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posted by janrinok on Thursday December 07, @01:05AM   Printer-friendly
from the and-a-polite-discussion-ensued... dept.

Recently published in Journal of Social and Political Psychology by Thomas F. Pettigrew seeks to understand the psychological profile of Trump supporters:

The Trump movement is not singular within the United States (the Know Nothing movement in the 1850s, the Wallace movement in the 1960s, and the more recent Tea Party Movement). Moreover, other democracies have seen similar movements (e.g., Austria's Freedom Party, Belgium's Vlaams Blok, France's National Front, Germany's Alternative for Germany Party (AfD), and Britain's U.K. Independence Party (UKIP).

In virtually all these cases, the tinder especially involved male nativists and populists who were less educated than the general population. But this core was joined by other types of voters as well. Five highly interrelated characteristics stand out that are central to a social psychological analysis – authoritarianism, social dominance orientation, outgroup prejudice, the absence of intergroup contact and relative deprivation.No one factor describes Trump's supporters. But an array of factors – many of them reflecting five major social psychological phenomena can help to account for this extraordinary political event: authoritarianism, social dominance orientation, prejudice, relative deprivation, and intergroup contact.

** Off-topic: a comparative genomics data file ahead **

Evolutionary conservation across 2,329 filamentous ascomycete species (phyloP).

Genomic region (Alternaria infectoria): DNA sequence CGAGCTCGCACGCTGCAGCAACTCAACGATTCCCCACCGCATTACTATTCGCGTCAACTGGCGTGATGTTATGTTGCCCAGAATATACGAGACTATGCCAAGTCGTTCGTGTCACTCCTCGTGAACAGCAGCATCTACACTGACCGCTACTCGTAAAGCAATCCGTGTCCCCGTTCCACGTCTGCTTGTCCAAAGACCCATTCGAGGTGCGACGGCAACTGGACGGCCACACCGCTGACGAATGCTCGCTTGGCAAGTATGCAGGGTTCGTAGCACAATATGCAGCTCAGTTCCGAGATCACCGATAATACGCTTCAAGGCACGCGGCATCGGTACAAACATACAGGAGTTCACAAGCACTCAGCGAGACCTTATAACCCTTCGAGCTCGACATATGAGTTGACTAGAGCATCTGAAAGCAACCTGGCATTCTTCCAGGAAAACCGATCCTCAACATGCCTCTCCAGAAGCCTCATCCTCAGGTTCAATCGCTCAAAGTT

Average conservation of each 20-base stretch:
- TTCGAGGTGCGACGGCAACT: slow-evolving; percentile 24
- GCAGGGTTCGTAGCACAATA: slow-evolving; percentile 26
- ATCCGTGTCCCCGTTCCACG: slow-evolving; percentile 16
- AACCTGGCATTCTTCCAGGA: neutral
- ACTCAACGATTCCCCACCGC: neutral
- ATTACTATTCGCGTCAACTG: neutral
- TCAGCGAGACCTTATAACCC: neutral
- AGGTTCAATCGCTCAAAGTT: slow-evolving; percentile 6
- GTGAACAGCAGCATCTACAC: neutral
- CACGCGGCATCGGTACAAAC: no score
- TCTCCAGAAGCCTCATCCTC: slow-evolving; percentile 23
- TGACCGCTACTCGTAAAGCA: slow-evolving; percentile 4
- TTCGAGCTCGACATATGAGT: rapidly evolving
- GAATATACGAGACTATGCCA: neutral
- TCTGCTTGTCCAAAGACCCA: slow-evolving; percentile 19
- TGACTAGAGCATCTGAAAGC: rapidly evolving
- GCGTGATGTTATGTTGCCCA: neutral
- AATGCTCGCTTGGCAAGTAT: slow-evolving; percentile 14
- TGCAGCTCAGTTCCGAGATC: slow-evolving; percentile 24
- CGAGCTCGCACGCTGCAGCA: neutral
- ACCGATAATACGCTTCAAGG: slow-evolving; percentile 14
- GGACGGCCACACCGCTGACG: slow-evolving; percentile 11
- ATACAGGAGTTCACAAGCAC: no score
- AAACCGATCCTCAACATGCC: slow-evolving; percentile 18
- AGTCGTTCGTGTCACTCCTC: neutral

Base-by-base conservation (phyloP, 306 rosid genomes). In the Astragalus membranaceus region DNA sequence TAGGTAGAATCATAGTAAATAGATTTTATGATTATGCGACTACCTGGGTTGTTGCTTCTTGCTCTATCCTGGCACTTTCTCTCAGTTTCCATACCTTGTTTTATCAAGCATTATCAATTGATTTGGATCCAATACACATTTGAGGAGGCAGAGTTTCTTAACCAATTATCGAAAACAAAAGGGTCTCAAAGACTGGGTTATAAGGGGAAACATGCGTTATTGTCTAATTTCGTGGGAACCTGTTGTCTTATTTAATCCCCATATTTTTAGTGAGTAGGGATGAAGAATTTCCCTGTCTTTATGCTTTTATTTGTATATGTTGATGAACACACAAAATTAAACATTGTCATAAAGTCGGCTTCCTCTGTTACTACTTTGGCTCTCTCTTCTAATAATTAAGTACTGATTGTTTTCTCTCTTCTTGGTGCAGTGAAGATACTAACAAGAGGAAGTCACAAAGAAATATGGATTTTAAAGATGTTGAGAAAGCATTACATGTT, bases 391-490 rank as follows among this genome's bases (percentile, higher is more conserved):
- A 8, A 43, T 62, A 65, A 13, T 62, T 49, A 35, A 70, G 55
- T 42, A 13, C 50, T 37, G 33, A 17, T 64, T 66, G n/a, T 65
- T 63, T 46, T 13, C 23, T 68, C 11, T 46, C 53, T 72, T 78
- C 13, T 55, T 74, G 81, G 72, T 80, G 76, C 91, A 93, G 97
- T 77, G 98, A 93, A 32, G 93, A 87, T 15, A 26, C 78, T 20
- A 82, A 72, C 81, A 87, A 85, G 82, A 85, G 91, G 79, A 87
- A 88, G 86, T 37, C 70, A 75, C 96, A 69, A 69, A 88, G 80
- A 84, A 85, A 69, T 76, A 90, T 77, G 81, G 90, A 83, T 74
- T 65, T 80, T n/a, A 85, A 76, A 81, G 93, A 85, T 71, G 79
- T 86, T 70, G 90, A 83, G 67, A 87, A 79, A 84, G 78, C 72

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  • (Score: 2, Troll) by The Mighty Buzzard on Thursday December 07, @04:00AM (6 children)

    No, I meant "so what?". As in "what business is it of yours how someone chooses to dispose of what they've earned?". Did you go in to the office for them and do their job but they got to keep the pay? By what logic do you think you have claim to what they've earned then? Whether they choose to leave it to their worthless, lazy children or to snort blow off hooker's asses and then use it to light their cigars, it's not a damned bit of your business.

    Also, until you become a flat tax person, don't ever use the word "fairness" when talking about taxes again. It makes you look like an idiot.

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  • (Score: 2) by c0lo on Thursday December 07, @04:36AM

    by c0lo (156) Subscriber Badge on Thursday December 07, @04:36AM (#606642)

    No, I meant "so what?".

    Then my "of course, you continue to be free to say whatever things you like, no matter how wise/clever or stupid" apply.

    It makes you look like an idiot.
    Cultural perspective, I reckon. But, now, if you want to live in that shithole of yours and do nothing to drain it, who am I to object?

  • (Score: 5, Insightful) by Demena on Thursday December 07, @05:31AM

    by Demena (5637) on Thursday December 07, @05:31AM (#606660)

    It depends on the definition of "earnt". People can make vast amounts of money in ways that can hardly be described as "earnt". Businessmen are often said to "make money", few say they earn it. To me the use of the tern "earnt" implies sweat of some sort - mind or body. If an famous actor earnt the millions they can negotiate for then a fledgling would "earn" the same - same "work" being done.